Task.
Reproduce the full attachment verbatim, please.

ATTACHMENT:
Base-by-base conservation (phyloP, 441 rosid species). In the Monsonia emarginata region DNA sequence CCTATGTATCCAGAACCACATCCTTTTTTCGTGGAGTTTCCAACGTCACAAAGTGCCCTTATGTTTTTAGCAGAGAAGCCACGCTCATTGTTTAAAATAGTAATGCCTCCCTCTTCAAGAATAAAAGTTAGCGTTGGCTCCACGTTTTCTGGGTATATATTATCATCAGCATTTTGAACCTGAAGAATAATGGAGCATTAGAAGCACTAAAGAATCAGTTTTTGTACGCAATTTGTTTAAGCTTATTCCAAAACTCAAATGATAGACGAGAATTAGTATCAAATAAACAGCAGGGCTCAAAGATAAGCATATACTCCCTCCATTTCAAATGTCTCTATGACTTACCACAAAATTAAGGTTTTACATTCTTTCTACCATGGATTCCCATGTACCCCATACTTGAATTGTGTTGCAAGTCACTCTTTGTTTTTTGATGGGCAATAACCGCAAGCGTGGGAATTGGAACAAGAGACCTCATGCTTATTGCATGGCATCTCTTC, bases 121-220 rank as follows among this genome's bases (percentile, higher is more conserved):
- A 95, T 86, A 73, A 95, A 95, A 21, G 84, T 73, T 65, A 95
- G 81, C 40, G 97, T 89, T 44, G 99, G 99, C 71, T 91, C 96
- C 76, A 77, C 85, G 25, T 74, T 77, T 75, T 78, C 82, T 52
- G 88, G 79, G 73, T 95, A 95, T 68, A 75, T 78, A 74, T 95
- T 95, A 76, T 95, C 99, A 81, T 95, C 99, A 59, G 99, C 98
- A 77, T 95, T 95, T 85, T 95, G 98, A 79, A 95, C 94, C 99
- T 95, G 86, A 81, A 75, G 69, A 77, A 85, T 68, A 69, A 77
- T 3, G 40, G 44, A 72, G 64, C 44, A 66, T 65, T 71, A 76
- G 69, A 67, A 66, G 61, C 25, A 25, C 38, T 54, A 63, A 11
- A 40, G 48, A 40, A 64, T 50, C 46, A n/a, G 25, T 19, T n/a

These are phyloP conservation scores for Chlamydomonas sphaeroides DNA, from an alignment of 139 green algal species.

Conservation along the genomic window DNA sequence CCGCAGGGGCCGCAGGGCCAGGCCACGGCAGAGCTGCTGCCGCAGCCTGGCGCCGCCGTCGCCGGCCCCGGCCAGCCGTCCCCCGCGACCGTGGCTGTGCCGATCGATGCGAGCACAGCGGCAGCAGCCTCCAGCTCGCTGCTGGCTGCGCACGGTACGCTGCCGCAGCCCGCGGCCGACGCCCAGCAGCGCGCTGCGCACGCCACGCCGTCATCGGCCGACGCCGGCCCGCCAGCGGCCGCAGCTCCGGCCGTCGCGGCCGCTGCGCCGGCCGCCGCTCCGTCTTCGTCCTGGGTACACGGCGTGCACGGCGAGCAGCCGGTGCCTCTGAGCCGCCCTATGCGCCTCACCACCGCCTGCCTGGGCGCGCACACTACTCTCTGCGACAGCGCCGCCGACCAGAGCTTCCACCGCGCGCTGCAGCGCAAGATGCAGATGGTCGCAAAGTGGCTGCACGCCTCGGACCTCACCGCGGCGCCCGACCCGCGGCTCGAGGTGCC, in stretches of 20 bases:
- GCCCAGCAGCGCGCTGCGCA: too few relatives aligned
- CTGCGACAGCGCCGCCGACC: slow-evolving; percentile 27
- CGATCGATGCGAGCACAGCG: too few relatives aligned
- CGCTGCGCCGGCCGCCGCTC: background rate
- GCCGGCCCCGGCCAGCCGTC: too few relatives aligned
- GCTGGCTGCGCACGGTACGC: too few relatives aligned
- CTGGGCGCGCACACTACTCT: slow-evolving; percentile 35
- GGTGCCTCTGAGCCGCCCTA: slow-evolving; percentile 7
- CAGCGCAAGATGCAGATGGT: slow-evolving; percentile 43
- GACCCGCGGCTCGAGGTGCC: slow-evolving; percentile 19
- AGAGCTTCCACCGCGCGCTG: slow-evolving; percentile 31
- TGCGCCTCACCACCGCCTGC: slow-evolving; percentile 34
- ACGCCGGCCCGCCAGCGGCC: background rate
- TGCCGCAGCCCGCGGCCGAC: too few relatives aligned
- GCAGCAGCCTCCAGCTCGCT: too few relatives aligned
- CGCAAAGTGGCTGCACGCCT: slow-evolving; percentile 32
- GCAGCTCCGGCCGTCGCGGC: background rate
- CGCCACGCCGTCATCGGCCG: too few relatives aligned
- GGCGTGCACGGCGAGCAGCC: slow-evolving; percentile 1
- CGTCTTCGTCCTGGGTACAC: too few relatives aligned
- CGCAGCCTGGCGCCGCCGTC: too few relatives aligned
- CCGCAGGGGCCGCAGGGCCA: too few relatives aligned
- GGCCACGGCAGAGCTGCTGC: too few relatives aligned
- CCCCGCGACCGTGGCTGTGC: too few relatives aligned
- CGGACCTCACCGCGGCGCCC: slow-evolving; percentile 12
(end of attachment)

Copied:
Base-by-base conservation (phyloP, 441 rosid species). In the Monsonia emarginata region DNA sequence CCTATGTATCCAGAACCACATCCTTTTTTCGTGGAGTTTCCAACGTCACAAAGTGCCCTTATGTTTTTAGCAGAGAAGCCACGCTCATTGTTTAAAATAGTAATGCCTCCCTCTTCAAGAATAAAAGTTAGCGTTGGCTCCACGTTTTCTGGGTATATATTATCATCAGCATTTTGAACCTGAAGAATAATGGAGCATTAGAAGCACTAAAGAATCAGTTTTTGTACGCAATTTGTTTAAGCTTATTCCAAAACTCAAATGATAGACGAGAATTAGTATCAAATAAACAGCAGGGCTCAAAGATAAGCATATACTCCCTCCATTTCAAATGTCTCTATGACTTACCACAAAATTAAGGTTTTACATTCTTTCTACCATGGATTCCCATGTACCCCATACTTGAATTGTGTTGCAAGTCACTCTTTGTTTTTTGATGGGCAATAACCGCAAGCGTGGGAATTGGAACAAGAGACCTCATGCTTATTGCATGGCATCTCTTC, bases 121-220 rank as follows among this genome's bases (percentile, higher is more conserved):
- A 95, T 86, A 73, A 95, A 95, A 21, G 84, T 73, T 65, A 95
- G 81, C 40, G 97, T 89, T 44, G 99, G 99, C 71, T 91, C 96
- C 76, A 77, C 85, G 25, T 74, T 77, T 75, T 78, C 82, T 52
- G 88, G 79, G 73, T 95, A 95, T 68, A 75, T 78, A 74, T 95
- T 95, A 76, T 95, C 99, A 81, T 95, C 99, A 59, G 99, C 98
- A 77, T 95, T 95, T 85, T 95, G 98, A 79, A 95, C 94, C 99
- T 95, G 86, A 81, A 75, G 69, A 77, A 85, T 68, A 69, A 77
- T 3, G 40, G 44, A 72, G 64, C 44, A 66, T 65, T 71, A 76
- G 69, A 67, A 66, G 61, C 25, A 25, C 38, T 54, A 63, A 11
- A 40, G 48, A 40, A 64, T 50, C 46, A n/a, G 25, T 19, T n/a

These are phyloP conservation scores for Chlamydomonas sphaeroides DNA, from an alignment of 139 green algal species.

Conservation along the genomic window DNA sequence CCGCAGGGGCCGCAGGGCCAGGCCACGGCAGAGCTGCTGCCGCAGCCTGGCGCCGCCGTCGCCGGCCCCGGCCAGCCGTCCCCCGCGACCGTGGCTGTGCCGATCGATGCGAGCACAGCGGCAGCAGCCTCCAGCTCGCTGCTGGCTGCGCACGGTACGCTGCCGCAGCCCGCGGCCGACGCCCAGCAGCGCGCTGCGCACGCCACGCCGTCATCGGCCGACGCCGGCCCGCCAGCGGCCGCAGCTCCGGCCGTCGCGGCCGCTGCGCCGGCCGCCGCTCCGTCTTCGTCCTGGGTACACGGCGTGCACGGCGAGCAGCCGGTGCCTCTGAGCCGCCCTATGCGCCTCACCACCGCCTGCCTGGGCGCGCACACTACTCTCTGCGACAGCGCCGCCGACCAGAGCTTCCACCGCGCGCTGCAGCGCAAGATGCAGATGGTCGCAAAGTGGCTGCACGCCTCGGACCTCACCGCGGCGCCCGACCCGCGGCTCGAGGTGCC, in stretches of 20 bases:
- GCCCAGCAGCGCGCTGCGCA: too few relatives aligned
- CTGCGACAGCGCCGCCGACC: slow-evolving; percentile 27
- CGATCGATGCGAGCACAGCG: too few relatives aligned
- CGCTGCGCCGGCCGCCGCTC: background rate
- GCCGGCCCCGGCCAGCCGTC: too few relatives aligned
- GCTGGCTGCGCACGGTACGC: too few relatives aligned
- CTGGGCGCGCACACTACTCT: slow-evolving; percentile 35
- GGTGCCTCTGAGCCGCCCTA: slow-evolving; percentile 7
- CAGCGCAAGATGCAGATGGT: slow-evolving; percentile 43
- GACCCGCGGCTCGAGGTGCC: slow-evolving; percentile 19
- AGAGCTTCCACCGCGCGCTG: slow-evolving; percentile 31
- TGCGCCTCACCACCGCCTGC: slow-evolving; percentile 34
- ACGCCGGCCCGCCAGCGGCC: background rate
- TGCCGCAGCCCGCGGCCGAC: too few relatives aligned
- GCAGCAGCCTCCAGCTCGCT: too few relatives aligned
- CGCAAAGTGGCTGCACGCCT: slow-evolving; percentile 32
- GCAGCTCCGGCCGTCGCGGC: background rate
- CGCCACGCCGTCATCGGCCG: too few relatives aligned
- GGCGTGCACGGCGAGCAGCC: slow-evolving; percentile 1
- CGTCTTCGTCCTGGGTACAC: too few relatives aligned
- CGCAGCCTGGCGCCGCCGTC: too few relatives aligned
- CCGCAGGGGCCGCAGGGCCA: too few relatives aligned
- GGCCACGGCAGAGCTGCTGC: too few relatives aligned
- CCCCGCGACCGTGGCTGTGC: too few relatives aligned
- CGGACCTCACCGCGGCGCCC: slow-evolving; percentile 12